Derek Winnert

Plein Soleil **** (1960, Alain Delon, Maurice Ronet, Marie Laforêt) – Classic Movie Review 173


This fascinating but flawed French 1960 version of Patricia Highsmith’s brilliant thriller The Talented Mr Ripley betrays the source work, but comes up with something utterly compelling in its own right.

Director René Clément engagingly eroticises the young and mesmerisingly beautiful Alain Delon (aged 24), training his camera lovingly over the actor’s usually stripped torso. However, dangerously alluring though he is, Delon is hopelessly miscast as Highsmith’s anti-hero Tom Ripley, a blank nobody who has nothing and covets everything, becomes somebody by taking on somebody else’s stuff and life, and is the supreme advantage-taker for whom murder is just another logical step in getting what he wants.


Ripley has been hired by American industrialist Herbert Greenleaf (Barbel Fanger) to bring his son Philippe [Dickie in the novel] Greenleaf (Maurice Ronet) home from Italy. But Philippe is having too good a time with Ripley in Mongibello, near Naples, and has no intention of going home.

Philippe’s girlfriend Marge (Marie Laforet) and another American, Freddy Miles (Bill Kearns), are mighty unimpressed by Ripley, who soon finds himself ready to try on Philippe’s clothes, impersonate him, forge his signature and more. But Inspector Riccordi (Erno Crisa) is on Ripley’s trail….

Delon portrays Ripley as a bisexual gigolo, and his bonding with Ronet’s Philippe is blatantly homoerotic, producing powerful psychological undertones that reflect the Highsmith story. But Delon cannot manage the perpetual sense of cobra-like danger inherent in Ripley.

The quintessence of Sixties cool, he seems too much like an impetuous spoiled brat, not the scheming pragmatist and chancer always plotting and ready to kill. And he is so alluring that it is impossible to believe that Philippe would spurn him for the dreary, clingy Marge.


The movie is beautifully filmed almost entirely outdoors by cinematographer Henri Decae. It would be hard to bring a sense of darkness and banal evil to these idyllic, Italian locations (which would better suit a Bond film) and the movie doesn’t seek to. There is no sense of film noir in filming a story that seems to beg for it. You would have to turn the colour off and watch it in black and white for it to look noirish. Nevertheless a long, two-hour epic suspense thriller rattles along enthrallingly with most of the riveting details and trappings of Highsmith’s psychological mystery novel still intact.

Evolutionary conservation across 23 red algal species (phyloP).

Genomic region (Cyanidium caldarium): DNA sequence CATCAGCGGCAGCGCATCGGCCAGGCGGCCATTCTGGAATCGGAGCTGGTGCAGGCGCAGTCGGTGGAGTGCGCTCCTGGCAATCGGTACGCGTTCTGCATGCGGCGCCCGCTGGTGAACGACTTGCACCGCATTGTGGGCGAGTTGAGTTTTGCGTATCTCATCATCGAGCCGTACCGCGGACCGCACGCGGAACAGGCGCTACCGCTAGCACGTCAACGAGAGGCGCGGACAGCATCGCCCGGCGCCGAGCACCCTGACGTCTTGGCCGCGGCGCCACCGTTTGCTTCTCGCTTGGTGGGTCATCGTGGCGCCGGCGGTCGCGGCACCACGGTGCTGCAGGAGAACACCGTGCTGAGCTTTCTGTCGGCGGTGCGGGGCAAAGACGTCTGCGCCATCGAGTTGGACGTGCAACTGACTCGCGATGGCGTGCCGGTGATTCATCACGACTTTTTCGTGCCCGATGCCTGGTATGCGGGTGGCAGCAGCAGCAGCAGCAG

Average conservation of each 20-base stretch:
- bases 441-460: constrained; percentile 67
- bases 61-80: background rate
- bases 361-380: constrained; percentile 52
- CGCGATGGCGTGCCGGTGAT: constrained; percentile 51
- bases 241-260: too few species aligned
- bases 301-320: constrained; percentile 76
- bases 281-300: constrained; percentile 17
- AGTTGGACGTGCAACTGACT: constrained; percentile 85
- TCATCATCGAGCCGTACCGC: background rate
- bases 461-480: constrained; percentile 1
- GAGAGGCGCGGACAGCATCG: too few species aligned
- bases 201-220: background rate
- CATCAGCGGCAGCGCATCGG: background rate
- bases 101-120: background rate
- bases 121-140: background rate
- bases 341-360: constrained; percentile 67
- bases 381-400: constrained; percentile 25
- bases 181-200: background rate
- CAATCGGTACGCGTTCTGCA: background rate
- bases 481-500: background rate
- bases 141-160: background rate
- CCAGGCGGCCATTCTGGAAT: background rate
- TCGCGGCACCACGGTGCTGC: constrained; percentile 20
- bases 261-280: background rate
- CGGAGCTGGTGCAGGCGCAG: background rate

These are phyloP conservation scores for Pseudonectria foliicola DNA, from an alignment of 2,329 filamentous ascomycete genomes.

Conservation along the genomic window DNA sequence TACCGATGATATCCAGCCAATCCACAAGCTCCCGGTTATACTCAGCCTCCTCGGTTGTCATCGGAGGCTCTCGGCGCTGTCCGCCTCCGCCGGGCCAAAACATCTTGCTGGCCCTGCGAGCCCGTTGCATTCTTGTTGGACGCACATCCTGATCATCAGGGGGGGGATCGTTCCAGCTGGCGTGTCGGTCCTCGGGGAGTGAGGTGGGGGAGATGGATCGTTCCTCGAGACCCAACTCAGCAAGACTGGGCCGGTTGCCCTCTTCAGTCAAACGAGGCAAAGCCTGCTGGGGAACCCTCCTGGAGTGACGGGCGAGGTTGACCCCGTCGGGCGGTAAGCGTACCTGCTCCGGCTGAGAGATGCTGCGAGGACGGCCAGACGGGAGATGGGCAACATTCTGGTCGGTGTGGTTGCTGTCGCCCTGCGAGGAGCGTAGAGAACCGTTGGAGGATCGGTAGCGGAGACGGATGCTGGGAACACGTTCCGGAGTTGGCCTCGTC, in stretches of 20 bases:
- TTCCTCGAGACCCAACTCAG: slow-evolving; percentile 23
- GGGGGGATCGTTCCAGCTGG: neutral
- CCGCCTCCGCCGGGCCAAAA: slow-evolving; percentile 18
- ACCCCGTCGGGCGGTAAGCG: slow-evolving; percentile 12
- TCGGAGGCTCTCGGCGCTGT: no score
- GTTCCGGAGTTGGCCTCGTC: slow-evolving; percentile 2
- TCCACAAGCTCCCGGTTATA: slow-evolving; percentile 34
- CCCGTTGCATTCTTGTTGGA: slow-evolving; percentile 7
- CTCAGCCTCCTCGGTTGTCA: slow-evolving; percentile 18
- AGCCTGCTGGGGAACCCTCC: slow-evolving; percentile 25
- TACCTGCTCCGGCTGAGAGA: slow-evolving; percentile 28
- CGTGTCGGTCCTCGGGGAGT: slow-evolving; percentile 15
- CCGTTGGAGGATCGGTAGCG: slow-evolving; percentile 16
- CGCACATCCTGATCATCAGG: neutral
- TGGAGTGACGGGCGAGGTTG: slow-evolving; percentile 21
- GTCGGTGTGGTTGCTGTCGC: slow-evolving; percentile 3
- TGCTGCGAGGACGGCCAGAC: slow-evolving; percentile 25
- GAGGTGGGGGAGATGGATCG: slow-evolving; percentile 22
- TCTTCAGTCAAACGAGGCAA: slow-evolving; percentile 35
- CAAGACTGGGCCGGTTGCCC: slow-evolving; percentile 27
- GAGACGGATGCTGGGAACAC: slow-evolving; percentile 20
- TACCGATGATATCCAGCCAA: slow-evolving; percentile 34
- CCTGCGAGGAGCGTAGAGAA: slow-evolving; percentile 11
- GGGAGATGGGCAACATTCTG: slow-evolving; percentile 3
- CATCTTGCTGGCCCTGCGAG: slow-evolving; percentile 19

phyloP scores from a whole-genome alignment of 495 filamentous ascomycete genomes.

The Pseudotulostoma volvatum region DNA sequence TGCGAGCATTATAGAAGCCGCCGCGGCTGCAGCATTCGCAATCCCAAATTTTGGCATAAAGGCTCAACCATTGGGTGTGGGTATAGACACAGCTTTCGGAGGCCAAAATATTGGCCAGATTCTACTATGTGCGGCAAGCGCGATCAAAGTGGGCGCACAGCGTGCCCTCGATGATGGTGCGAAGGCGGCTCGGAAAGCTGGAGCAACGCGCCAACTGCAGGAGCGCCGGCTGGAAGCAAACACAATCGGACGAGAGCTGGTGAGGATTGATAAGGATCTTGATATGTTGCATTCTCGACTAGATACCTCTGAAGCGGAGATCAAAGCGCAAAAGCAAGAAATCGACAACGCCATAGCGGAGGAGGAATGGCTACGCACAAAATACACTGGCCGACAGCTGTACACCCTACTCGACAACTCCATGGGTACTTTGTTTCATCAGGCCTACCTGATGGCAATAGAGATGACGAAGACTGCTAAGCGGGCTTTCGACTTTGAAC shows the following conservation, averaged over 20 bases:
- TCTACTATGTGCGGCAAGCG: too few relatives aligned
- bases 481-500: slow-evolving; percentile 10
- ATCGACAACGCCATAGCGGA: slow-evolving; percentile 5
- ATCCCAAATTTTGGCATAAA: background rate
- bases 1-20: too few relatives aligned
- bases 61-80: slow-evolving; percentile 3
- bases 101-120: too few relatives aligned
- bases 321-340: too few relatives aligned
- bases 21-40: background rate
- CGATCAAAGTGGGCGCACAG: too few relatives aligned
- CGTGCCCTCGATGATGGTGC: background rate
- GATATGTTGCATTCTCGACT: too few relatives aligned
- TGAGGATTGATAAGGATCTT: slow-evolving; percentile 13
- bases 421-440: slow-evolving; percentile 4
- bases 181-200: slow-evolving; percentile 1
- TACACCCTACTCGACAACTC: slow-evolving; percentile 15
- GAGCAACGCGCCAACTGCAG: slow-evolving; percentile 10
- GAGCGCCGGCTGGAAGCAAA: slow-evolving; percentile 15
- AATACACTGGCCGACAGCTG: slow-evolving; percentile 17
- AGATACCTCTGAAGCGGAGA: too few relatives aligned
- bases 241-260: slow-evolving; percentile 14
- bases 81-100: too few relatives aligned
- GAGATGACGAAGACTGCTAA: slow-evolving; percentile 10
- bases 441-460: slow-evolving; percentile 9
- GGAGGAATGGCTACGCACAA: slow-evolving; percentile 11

Clément’s stylish, un-clichéd direction is often surprising, subtle and unpredictable, bringing lots of tension and atmosphere. He manages the quiet moments and big set pieces with great flair. The best scenes are perhaps (1) when Ripley is desperately struggling to get a corpse out of Philippe’s apartment, mixing herculean effort with black comedy, (2) when he is caught by Philippe trying on his clothes, (3) when Ripley is endlessly practising Philippe’s signature before turning his passport onto his own, and taking on his personality, becoming him, and of course, (4) the murder sequences.


Though they cannot suggest for a moment that they are Americans, Delon and Ronet (in a marvellous portrait of fat-cat hedonism) are utterly compelling, quite riveting in fact – the movie suffers when Ronet disappears – and the film’s main attractions. But the other performances are very ragged and over-stated, with Laforet fake and vapid and Kearns and Crisa hammy and florid.

Casting French actors and a European sensibility over this work has harmed it slightly. And the new ending is entirely wrong, an infuriating, especial betrayal of the source work. Highsmith called it ‘a terrible concession to so-called public morality.’

It is a bit touch and go sometimes, but on the whole Nino Rota’s discordant score works well, adding a disturbing layer to a glorious, mesmerising thriller experience that’s way too smart, chic and sexy for its own good.


It was remade, very differently, in 1999 as The Talented Mr Ripley with Matt Damon. Dennis Hopper played Ripley in The American Friend (1977), John Malkovich in Ripley’s Game (2002) and Barry Pepper in Ripley Under Ground in 2005.

The title translates as Full Sun; the American title was the awful Purple Noon.

It’s back in cinemas 30th August 2013 and on DVD/BD 16th September.

© Derek Winnert 2013 Classic Movie Review 173

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